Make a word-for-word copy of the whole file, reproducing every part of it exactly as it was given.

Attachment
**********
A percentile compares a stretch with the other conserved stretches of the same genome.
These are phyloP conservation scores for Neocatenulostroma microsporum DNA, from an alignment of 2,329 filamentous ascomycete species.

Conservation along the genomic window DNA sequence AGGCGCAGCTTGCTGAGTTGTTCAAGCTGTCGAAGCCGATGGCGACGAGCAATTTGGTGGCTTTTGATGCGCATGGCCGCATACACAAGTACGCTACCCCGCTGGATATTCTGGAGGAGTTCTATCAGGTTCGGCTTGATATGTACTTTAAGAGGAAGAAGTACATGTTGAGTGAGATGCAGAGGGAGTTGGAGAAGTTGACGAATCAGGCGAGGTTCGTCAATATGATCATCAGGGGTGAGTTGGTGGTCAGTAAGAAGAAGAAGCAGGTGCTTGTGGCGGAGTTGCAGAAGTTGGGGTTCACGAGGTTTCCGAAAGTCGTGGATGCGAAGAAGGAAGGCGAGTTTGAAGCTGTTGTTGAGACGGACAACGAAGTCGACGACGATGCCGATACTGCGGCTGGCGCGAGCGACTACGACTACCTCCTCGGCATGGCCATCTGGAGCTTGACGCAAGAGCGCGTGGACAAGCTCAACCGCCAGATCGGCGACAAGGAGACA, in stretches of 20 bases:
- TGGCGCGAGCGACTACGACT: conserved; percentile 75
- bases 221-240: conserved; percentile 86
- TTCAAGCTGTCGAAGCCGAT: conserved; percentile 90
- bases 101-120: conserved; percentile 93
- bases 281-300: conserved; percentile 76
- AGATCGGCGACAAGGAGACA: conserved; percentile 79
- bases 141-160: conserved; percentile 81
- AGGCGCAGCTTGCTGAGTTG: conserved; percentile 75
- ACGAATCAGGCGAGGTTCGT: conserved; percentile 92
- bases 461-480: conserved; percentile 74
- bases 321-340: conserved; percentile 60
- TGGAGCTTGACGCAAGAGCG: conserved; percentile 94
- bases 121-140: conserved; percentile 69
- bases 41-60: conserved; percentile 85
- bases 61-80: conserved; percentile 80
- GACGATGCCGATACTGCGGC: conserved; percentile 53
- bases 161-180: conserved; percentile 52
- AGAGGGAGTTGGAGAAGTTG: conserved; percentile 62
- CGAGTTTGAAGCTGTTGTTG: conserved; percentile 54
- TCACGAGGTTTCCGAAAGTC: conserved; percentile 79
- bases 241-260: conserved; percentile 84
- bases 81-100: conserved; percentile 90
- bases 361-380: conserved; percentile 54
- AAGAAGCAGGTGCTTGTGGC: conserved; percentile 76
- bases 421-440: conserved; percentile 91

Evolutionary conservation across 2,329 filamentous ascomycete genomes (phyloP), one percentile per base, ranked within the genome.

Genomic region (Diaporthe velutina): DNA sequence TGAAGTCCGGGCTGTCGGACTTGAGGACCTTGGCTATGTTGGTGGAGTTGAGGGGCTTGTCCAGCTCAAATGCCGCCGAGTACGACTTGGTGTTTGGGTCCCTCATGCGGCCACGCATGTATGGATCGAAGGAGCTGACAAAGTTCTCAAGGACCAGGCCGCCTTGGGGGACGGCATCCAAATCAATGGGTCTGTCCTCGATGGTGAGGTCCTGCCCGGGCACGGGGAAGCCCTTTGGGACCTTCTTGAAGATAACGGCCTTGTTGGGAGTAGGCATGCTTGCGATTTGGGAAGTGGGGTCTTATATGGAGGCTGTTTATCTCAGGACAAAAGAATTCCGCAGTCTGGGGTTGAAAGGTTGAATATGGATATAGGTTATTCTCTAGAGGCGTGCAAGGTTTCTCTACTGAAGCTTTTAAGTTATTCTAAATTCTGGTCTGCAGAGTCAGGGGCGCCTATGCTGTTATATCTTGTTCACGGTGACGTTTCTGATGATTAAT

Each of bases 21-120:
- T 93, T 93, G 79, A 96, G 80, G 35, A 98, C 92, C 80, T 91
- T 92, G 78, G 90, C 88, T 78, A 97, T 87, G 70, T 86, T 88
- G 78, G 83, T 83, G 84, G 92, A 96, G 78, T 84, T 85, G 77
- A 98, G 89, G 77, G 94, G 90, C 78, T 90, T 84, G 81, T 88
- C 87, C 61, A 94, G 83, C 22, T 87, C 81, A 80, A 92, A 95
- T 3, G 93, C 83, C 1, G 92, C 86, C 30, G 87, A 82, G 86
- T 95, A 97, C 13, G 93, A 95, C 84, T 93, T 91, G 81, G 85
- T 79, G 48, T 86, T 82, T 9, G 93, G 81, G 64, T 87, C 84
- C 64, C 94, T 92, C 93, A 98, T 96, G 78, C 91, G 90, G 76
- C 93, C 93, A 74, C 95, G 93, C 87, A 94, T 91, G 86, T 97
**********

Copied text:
A percentile compares a stretch with the other conserved stretches of the same genome.
These are phyloP conservation scores for Neocatenulostroma microsporum DNA, from an alignment of 2,329 filamentous ascomycete species.

Conservation along the genomic window DNA sequence AGGCGCAGCTTGCTGAGTTGTTCAAGCTGTCGAAGCCGATGGCGACGAGCAATTTGGTGGCTTTTGATGCGCATGGCCGCATACACAAGTACGCTACCCCGCTGGATATTCTGGAGGAGTTCTATCAGGTTCGGCTTGATATGTACTTTAAGAGGAAGAAGTACATGTTGAGTGAGATGCAGAGGGAGTTGGAGAAGTTGACGAATCAGGCGAGGTTCGTCAATATGATCATCAGGGGTGAGTTGGTGGTCAGTAAGAAGAAGAAGCAGGTGCTTGTGGCGGAGTTGCAGAAGTTGGGGTTCACGAGGTTTCCGAAAGTCGTGGATGCGAAGAAGGAAGGCGAGTTTGAAGCTGTTGTTGAGACGGACAACGAAGTCGACGACGATGCCGATACTGCGGCTGGCGCGAGCGACTACGACTACCTCCTCGGCATGGCCATCTGGAGCTTGACGCAAGAGCGCGTGGACAAGCTCAACCGCCAGATCGGCGACAAGGAGACA, in stretches of 20 bases:
- TGGCGCGAGCGACTACGACT: conserved; percentile 75
- bases 221-240: conserved; percentile 86
- TTCAAGCTGTCGAAGCCGAT: conserved; percentile 90
- bases 101-120: conserved; percentile 93
- bases 281-300: conserved; percentile 76
- AGATCGGCGACAAGGAGACA: conserved; percentile 79
- bases 141-160: conserved; percentile 81
- AGGCGCAGCTTGCTGAGTTG: conserved; percentile 75
- ACGAATCAGGCGAGGTTCGT: conserved; percentile 92
- bases 461-480: conserved; percentile 74
- bases 321-340: conserved; percentile 60
- TGGAGCTTGACGCAAGAGCG: conserved; percentile 94
- bases 121-140: conserved; percentile 69
- bases 41-60: conserved; percentile 85
- bases 61-80: conserved; percentile 80
- GACGATGCCGATACTGCGGC: conserved; percentile 53
- bases 161-180: conserved; percentile 52
- AGAGGGAGTTGGAGAAGTTG: conserved; percentile 62
- CGAGTTTGAAGCTGTTGTTG: conserved; percentile 54
- TCACGAGGTTTCCGAAAGTC: conserved; percentile 79
- bases 241-260: conserved; percentile 84
- bases 81-100: conserved; percentile 90
- bases 361-380: conserved; percentile 54
- AAGAAGCAGGTGCTTGTGGC: conserved; percentile 76
- bases 421-440: conserved; percentile 91

Evolutionary conservation across 2,329 filamentous ascomycete genomes (phyloP), one percentile per base, ranked within the genome.

Genomic region (Diaporthe velutina): DNA sequence TGAAGTCCGGGCTGTCGGACTTGAGGACCTTGGCTATGTTGGTGGAGTTGAGGGGCTTGTCCAGCTCAAATGCCGCCGAGTACGACTTGGTGTTTGGGTCCCTCATGCGGCCACGCATGTATGGATCGAAGGAGCTGACAAAGTTCTCAAGGACCAGGCCGCCTTGGGGGACGGCATCCAAATCAATGGGTCTGTCCTCGATGGTGAGGTCCTGCCCGGGCACGGGGAAGCCCTTTGGGACCTTCTTGAAGATAACGGCCTTGTTGGGAGTAGGCATGCTTGCGATTTGGGAAGTGGGGTCTTATATGGAGGCTGTTTATCTCAGGACAAAAGAATTCCGCAGTCTGGGGTTGAAAGGTTGAATATGGATATAGGTTATTCTCTAGAGGCGTGCAAGGTTTCTCTACTGAAGCTTTTAAGTTATTCTAAATTCTGGTCTGCAGAGTCAGGGGCGCCTATGCTGTTATATCTTGTTCACGGTGACGTTTCTGATGATTAAT

Each of bases 21-120:
- T 93, T 93, G 79, A 96, G 80, G 35, A 98, C 92, C 80, T 91
- T 92, G 78, G 90, C 88, T 78, A 97, T 87, G 70, T 86, T 88
- G 78, G 83, T 83, G 84, G 92, A 96, G 78, T 84, T 85, G 77
- A 98, G 89, G 77, G 94, G 90, C 78, T 90, T 84, G 81, T 88
- C 87, C 61, A 94, G 83, C 22, T 87, C 81, A 80, A 92, A 95
- T 3, G 93, C 83, C 1, G 92, C 86, C 30, G 87, A 82, G 86
- T 95, A 97, C 13, G 93, A 95, C 84, T 93, T 91, G 81, G 85
- T 79, G 48, T 86, T 82, T 9, G 93, G 81, G 64, T 87, C 84
- C 64, C 94, T 92, C 93, A 98, T 96, G 78, C 91, G 90, G 76
- C 93, C 93, A 74, C 95, G 93, C 87, A 94, T 91, G 86, T 97